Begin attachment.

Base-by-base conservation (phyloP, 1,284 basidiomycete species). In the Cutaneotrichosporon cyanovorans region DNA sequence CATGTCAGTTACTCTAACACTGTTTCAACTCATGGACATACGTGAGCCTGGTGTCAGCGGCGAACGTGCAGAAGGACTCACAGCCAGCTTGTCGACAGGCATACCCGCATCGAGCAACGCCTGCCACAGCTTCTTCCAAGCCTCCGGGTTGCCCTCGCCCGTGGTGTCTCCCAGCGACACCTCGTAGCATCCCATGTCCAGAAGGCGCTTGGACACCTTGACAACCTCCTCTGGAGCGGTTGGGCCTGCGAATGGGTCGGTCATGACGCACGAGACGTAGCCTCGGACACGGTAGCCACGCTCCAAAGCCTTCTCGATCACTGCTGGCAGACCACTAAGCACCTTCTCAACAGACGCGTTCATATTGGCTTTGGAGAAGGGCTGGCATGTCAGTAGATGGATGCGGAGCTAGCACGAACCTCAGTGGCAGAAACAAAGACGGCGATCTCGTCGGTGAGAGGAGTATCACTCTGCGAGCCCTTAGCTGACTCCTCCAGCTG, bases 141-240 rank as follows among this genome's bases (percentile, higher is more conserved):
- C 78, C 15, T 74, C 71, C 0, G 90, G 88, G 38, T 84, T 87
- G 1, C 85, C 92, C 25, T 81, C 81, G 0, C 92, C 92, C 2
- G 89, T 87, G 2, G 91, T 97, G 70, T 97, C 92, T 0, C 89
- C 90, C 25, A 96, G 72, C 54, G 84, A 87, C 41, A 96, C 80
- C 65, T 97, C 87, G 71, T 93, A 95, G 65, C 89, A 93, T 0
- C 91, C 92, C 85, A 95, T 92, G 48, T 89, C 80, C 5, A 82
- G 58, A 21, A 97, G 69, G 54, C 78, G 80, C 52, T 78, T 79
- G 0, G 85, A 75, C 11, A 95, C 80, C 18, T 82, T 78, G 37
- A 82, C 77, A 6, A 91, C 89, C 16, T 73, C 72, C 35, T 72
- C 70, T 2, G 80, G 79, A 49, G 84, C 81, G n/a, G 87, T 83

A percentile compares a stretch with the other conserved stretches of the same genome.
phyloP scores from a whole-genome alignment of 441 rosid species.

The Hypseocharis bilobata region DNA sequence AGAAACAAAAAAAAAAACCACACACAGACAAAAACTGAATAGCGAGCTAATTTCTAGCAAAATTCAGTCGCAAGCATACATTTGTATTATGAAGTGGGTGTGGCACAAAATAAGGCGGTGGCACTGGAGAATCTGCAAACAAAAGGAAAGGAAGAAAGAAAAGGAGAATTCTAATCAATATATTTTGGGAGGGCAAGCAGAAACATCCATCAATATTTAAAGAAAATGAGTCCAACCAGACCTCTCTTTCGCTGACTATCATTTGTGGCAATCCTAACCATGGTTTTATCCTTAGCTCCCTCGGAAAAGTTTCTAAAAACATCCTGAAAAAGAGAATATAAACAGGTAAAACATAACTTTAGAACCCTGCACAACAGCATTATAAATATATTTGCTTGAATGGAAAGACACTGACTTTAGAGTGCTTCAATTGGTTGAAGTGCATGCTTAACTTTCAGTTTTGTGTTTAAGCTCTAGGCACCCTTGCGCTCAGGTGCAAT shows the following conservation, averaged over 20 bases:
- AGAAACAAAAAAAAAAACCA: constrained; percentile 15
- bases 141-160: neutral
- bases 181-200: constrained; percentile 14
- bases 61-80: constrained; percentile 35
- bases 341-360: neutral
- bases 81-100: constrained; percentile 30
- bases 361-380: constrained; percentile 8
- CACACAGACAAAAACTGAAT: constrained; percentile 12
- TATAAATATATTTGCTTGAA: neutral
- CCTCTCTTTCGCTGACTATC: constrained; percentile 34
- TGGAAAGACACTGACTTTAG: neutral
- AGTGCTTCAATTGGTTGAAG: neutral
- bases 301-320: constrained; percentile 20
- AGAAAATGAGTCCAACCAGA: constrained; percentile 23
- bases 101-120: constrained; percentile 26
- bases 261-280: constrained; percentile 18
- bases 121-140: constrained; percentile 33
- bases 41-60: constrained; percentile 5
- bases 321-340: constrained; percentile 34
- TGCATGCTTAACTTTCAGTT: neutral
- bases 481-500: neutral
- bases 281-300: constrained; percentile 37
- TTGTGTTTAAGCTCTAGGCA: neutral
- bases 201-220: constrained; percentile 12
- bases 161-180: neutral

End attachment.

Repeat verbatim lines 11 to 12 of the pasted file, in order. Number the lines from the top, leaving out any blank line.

- C 70, T 2, G 80, G 79, A 49, G 84, C 81, G n/a, G 87, T 83

A percentile compares a stretch with the other conserved stretches of the same genome.